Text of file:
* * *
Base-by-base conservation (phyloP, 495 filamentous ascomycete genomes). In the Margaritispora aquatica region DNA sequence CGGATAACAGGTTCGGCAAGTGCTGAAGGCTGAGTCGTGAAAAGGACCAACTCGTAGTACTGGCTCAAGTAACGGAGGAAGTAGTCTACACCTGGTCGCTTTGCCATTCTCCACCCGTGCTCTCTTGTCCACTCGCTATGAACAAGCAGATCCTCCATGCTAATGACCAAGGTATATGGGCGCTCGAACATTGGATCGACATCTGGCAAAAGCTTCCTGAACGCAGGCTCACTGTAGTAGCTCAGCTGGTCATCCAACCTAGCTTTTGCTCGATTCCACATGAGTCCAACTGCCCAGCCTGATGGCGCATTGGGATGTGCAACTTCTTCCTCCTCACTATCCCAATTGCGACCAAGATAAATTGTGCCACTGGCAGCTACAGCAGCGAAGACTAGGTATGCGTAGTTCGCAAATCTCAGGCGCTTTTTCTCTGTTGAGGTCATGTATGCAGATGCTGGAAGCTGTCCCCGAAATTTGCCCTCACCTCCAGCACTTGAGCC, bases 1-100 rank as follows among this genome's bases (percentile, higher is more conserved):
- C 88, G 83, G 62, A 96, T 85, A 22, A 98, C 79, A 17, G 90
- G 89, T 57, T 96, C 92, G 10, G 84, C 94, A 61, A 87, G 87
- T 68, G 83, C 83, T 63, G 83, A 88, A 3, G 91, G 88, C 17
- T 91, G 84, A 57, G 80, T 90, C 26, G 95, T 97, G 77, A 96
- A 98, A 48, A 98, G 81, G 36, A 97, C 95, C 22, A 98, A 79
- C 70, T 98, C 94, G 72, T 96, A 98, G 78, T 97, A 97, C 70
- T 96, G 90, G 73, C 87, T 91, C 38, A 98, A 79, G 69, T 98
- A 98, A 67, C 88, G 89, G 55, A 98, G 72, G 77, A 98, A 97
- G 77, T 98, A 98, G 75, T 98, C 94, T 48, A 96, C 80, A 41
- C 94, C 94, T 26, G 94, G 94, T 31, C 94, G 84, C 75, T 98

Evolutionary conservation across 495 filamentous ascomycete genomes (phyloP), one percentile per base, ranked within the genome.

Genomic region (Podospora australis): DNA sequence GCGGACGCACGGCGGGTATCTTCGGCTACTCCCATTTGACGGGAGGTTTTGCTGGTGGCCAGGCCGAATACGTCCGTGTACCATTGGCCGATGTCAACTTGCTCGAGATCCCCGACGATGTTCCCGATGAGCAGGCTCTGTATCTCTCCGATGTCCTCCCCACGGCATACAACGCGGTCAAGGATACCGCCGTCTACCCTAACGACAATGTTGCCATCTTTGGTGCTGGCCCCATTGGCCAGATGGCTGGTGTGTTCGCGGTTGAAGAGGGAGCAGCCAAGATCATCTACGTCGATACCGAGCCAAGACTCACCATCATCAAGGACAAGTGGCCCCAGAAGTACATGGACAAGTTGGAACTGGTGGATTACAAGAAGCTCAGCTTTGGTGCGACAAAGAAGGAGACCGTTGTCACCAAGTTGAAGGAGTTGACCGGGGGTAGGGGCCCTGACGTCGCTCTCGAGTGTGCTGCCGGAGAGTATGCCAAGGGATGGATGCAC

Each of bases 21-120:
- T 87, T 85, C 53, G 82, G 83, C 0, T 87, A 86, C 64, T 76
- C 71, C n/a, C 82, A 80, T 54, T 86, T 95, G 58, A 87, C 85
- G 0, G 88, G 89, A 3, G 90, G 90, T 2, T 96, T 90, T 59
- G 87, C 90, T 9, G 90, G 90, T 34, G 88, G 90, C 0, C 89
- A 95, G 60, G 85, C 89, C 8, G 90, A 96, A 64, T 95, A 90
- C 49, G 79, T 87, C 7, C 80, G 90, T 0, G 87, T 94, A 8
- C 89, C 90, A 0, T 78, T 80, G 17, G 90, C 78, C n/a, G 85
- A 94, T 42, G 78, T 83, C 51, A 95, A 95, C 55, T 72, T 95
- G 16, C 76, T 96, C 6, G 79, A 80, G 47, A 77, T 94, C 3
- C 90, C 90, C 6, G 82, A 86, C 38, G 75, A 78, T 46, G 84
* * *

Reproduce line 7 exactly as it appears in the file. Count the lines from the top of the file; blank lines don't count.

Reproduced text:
- C 70, T 98, C 94, G 72, T 96, A 98, G 78, T 97, A 97, C 70